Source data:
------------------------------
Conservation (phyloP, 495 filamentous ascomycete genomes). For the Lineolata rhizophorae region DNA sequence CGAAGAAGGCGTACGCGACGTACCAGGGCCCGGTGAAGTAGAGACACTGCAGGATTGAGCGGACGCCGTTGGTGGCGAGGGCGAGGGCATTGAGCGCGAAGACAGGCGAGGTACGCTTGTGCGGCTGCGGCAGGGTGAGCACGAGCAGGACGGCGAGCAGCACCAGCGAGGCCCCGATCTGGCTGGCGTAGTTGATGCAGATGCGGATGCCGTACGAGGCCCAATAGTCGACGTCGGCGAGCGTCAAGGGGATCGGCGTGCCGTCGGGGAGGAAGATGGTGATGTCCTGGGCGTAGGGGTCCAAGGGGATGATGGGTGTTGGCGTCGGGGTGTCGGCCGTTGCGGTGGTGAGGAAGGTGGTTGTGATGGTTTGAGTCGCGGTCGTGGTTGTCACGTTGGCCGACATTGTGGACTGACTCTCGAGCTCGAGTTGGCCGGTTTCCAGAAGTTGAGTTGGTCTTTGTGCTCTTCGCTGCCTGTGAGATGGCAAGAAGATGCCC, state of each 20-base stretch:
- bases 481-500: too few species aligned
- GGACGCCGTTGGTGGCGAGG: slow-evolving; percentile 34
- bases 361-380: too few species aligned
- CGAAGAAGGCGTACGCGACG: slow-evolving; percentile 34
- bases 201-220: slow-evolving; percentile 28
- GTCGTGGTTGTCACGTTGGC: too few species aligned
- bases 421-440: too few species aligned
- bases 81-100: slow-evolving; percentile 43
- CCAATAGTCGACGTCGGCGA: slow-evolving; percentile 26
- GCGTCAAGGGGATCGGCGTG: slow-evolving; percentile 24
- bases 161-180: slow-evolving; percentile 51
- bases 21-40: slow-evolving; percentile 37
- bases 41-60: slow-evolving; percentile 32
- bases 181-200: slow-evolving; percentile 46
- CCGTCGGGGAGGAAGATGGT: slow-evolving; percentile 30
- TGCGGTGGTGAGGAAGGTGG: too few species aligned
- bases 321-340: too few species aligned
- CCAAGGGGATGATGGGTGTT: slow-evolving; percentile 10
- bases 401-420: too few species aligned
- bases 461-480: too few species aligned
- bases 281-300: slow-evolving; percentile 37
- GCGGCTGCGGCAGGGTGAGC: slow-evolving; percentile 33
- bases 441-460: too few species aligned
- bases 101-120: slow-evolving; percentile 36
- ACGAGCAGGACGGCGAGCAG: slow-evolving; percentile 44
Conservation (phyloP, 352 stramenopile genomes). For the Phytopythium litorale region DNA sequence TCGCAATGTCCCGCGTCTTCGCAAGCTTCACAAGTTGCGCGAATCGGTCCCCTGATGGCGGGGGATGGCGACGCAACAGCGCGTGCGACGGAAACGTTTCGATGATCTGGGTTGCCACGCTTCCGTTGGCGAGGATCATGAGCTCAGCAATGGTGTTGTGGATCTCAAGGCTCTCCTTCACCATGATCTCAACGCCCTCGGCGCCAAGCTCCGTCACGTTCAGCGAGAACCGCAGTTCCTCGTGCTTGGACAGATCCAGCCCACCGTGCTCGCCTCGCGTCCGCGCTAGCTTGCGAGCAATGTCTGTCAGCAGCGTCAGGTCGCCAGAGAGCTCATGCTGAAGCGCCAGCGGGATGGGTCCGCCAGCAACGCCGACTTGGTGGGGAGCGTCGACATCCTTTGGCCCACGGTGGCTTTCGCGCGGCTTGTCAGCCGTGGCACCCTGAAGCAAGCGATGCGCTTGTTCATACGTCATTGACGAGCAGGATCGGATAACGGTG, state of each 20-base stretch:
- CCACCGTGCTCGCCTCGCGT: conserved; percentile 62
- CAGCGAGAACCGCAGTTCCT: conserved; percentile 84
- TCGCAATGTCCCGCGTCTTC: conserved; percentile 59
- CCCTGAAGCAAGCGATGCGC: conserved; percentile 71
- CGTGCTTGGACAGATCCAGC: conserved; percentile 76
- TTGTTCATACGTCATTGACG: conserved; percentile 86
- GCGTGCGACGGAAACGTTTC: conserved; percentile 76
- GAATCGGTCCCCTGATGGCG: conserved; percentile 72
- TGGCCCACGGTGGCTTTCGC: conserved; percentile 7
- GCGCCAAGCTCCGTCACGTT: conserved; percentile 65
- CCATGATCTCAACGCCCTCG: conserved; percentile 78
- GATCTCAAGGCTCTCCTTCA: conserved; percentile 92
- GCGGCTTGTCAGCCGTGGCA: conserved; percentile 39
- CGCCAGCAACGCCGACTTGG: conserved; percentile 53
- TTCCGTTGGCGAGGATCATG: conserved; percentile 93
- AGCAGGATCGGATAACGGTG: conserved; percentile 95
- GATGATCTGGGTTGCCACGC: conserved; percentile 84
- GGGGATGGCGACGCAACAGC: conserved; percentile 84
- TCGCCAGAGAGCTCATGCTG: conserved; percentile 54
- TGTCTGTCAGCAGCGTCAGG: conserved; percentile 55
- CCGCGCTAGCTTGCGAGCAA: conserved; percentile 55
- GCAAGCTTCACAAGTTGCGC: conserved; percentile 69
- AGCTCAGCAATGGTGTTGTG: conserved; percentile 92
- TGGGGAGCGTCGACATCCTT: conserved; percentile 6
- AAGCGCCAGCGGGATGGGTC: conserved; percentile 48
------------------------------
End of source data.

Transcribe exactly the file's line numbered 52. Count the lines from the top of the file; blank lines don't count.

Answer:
- AAGCGCCAGCGGGATGGGTC: conserved; percentile 48